As we continue to move forward in a work-from-anywhere world, companies have an even greater responsibility to create an inclusive and equal workforce. The pandemic has also encouraged companies to reimagine traditional working practices over the years.
The future of work is shaping up to include a strong focus on diversity, equitable benefits, and fair policies for all. Companies today are striving to create a more equitable workplace culture, and gender neutral employee benefits are the norm. The norms that are staking a claim in the work culture have been ushered by the enlightenment among men and women alike that not only single-gender is entitled to care. It's more about setting up future policies that match the evolution of the roles of parenting.
Evolving parental roles
Traditionally, there is an inherent bias towards women being the primary caregiver to new-born. However, new parents now realise the shared responsibility of a father and mother in bringing up a child.
Unlike previous generations, gender-neutral, progressive parenting has become more prominent in the urban world. Millennial parents are now equally distributing domestic chores among themselves such that children aren't conformed to gender-specific roles.
Societal changes over the past few decades have broadened and blurred the roles that parents play with children, and proficiency in tasks of parenthood is now considered to be independent of gender. Previously neglected by researchers, fathers are now being studied to determine what part they play in the development of their children and, in turn, how this interaction affects their own development. At work, creating an encouraging culture in which taking parental leave is normalised and men can share their positive experiences is pivotal in sustaining an inclusive work culture.
Transitioning back into the workforce
The introduction of gender-neutral parental leave can level the playing field for working mothers. As fathers continue to equally contribute to the upbringing of the child, it allows the new mothers to transition back into the workforce without the added stress of managing work and family responsibilities. Additionally, it can support men to explore more child-related responsibilities as the women of the house go to work.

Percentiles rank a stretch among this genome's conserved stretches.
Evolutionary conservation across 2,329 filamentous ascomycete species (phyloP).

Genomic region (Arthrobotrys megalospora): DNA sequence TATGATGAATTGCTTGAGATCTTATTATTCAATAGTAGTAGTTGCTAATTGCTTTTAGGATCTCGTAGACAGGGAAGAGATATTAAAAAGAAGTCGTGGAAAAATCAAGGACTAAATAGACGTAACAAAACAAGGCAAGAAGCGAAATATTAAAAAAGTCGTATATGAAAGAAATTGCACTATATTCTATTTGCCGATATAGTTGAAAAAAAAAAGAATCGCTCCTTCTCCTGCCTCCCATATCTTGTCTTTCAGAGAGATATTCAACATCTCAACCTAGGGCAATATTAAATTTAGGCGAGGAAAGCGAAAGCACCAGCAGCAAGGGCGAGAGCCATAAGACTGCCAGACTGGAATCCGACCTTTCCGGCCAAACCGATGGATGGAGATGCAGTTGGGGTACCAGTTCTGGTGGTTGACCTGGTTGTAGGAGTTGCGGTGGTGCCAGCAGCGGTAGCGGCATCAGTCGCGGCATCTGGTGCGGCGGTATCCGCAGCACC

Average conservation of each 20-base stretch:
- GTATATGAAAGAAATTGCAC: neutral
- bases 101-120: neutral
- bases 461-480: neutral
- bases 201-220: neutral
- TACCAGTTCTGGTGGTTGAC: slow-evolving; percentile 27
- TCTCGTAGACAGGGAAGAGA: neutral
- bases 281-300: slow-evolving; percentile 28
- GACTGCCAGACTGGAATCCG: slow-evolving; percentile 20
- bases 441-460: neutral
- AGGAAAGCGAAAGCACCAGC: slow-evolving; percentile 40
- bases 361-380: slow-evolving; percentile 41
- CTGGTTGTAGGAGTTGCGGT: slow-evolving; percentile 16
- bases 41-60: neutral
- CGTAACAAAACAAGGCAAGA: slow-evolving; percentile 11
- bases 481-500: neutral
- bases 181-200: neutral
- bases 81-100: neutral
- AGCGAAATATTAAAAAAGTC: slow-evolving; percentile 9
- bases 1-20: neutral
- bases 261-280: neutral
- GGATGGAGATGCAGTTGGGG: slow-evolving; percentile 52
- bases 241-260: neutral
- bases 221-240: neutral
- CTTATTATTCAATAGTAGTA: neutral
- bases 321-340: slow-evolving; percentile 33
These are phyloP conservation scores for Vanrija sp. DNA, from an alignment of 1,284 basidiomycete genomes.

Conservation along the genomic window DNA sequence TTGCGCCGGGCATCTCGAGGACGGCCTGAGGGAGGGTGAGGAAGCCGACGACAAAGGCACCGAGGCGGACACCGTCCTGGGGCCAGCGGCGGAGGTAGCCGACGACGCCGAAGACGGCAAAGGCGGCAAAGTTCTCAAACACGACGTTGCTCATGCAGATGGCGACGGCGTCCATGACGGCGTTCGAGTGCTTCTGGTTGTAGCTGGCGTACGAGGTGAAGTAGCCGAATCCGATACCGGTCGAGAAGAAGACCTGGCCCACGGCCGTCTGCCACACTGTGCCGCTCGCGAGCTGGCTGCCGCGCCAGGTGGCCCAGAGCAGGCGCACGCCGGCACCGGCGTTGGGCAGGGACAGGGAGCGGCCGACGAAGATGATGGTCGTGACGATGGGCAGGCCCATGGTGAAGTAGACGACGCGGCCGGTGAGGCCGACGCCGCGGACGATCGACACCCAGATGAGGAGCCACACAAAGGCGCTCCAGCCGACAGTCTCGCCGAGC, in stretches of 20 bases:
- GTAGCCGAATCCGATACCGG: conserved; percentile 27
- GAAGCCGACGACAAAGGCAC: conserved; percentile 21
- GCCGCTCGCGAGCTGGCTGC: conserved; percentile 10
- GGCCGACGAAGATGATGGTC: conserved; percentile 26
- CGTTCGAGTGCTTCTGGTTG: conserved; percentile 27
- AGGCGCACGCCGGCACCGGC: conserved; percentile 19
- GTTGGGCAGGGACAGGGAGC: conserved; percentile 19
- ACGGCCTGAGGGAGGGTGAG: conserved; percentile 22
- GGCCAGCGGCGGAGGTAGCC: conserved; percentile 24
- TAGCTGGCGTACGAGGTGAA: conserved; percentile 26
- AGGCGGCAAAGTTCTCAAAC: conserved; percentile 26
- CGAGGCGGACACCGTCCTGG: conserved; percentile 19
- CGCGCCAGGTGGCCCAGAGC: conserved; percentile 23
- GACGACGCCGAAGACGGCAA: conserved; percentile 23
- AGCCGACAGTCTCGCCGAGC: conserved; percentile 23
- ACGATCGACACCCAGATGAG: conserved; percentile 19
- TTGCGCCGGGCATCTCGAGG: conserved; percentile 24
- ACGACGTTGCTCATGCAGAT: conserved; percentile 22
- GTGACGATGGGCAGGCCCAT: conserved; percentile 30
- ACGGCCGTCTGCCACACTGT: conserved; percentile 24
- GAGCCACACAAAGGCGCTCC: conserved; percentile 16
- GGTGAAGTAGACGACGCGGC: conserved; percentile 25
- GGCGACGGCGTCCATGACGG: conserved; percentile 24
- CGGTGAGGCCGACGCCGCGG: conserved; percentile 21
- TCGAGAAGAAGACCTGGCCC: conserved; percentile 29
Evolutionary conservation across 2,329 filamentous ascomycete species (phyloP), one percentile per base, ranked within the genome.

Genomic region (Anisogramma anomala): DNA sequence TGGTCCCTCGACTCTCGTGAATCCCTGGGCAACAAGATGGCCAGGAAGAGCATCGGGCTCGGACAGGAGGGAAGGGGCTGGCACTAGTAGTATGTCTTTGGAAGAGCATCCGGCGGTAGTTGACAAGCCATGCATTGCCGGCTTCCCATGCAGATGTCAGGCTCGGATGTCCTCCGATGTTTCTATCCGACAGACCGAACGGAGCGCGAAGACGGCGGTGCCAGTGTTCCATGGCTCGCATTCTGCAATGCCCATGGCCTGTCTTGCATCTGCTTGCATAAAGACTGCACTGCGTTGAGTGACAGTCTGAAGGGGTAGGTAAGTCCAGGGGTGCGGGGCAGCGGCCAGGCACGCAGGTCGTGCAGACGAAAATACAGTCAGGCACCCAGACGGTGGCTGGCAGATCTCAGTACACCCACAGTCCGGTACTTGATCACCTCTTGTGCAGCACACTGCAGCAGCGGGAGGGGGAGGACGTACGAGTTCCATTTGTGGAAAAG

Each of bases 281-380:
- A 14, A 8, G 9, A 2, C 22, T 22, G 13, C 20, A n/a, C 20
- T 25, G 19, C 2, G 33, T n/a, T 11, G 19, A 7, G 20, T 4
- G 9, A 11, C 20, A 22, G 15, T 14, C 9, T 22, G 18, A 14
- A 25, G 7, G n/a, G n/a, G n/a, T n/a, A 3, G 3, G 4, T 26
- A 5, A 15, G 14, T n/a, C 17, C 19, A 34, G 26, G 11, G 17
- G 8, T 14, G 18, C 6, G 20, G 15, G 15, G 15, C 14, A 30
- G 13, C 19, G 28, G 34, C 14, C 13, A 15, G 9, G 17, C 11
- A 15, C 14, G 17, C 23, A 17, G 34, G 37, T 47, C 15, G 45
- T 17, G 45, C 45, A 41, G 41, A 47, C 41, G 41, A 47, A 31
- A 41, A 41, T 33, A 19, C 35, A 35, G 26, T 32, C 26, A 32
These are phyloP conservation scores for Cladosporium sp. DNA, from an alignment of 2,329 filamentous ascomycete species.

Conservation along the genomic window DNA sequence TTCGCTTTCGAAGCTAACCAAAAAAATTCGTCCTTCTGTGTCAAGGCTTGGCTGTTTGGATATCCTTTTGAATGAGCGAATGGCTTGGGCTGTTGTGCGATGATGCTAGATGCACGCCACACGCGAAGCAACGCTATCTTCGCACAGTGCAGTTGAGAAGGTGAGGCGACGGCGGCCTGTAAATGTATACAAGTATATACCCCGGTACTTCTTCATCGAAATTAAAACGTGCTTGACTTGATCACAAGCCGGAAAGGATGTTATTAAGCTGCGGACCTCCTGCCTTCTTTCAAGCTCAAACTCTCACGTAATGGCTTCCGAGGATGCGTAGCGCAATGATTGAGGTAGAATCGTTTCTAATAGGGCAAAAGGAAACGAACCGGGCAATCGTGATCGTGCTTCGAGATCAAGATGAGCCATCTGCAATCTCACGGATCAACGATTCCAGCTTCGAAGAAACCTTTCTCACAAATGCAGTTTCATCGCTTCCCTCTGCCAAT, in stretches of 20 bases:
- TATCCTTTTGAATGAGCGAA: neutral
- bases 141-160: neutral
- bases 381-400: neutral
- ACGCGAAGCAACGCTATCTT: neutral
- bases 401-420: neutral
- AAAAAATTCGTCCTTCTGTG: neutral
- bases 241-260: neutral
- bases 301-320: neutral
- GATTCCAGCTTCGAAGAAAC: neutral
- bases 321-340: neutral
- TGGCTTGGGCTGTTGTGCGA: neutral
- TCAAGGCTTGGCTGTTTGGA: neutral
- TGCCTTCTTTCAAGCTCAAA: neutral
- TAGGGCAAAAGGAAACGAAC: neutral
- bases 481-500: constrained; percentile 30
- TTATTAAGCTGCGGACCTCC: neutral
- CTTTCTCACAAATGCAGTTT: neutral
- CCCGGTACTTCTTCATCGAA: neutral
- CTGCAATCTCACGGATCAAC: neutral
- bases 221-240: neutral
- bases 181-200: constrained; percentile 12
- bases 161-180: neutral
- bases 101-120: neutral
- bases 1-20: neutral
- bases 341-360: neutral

In the current world of work we live in, men have shown the necessary skills and audacious understanding to pick up the pieces of home-making and child-rearing as women have taken more steps towards working full time in an office environment. Hence the gender-neutral parental leave will allow both of them to have a sigh of relief especially the working mothers and usher in an era of sensitivity and care.
From an organisation perspective, these benefits have shown to increase productivity, appreciation for the company and overall job satisfaction. And in terms of the economy, this supports increased participation from women in the workforce.
Reimagining employee benefits
The cultural context around paternity leave is changing, as more countries and companies are offering the benefit to new fathers. Worldwide, 90 out of 187 countries offer statutory paid paternity leave, with almost four in ten organisations (38%) providing paid leave above the statutory minimum. In India, The introduction of paternity laws furthered the objective of promoting gender equality.
Today, there is growing acceptance in the workplace and otherwise, men too need time to bond with their children. Companies such as Meesho, Volvo, Flipkart, Razorpay and Salesforce already have solid parental leave policies in place. At Salesforce India for instance, in the last year, 79% of individuals who applied for parental leave were men.
In an all-digital environment, businesses play a key role in creating an equal and inclusive workplace. Businesses need to rethink how they can support parents for taking time away and also support them in their journey back to work; in turn, creating a more equitable workplace for all.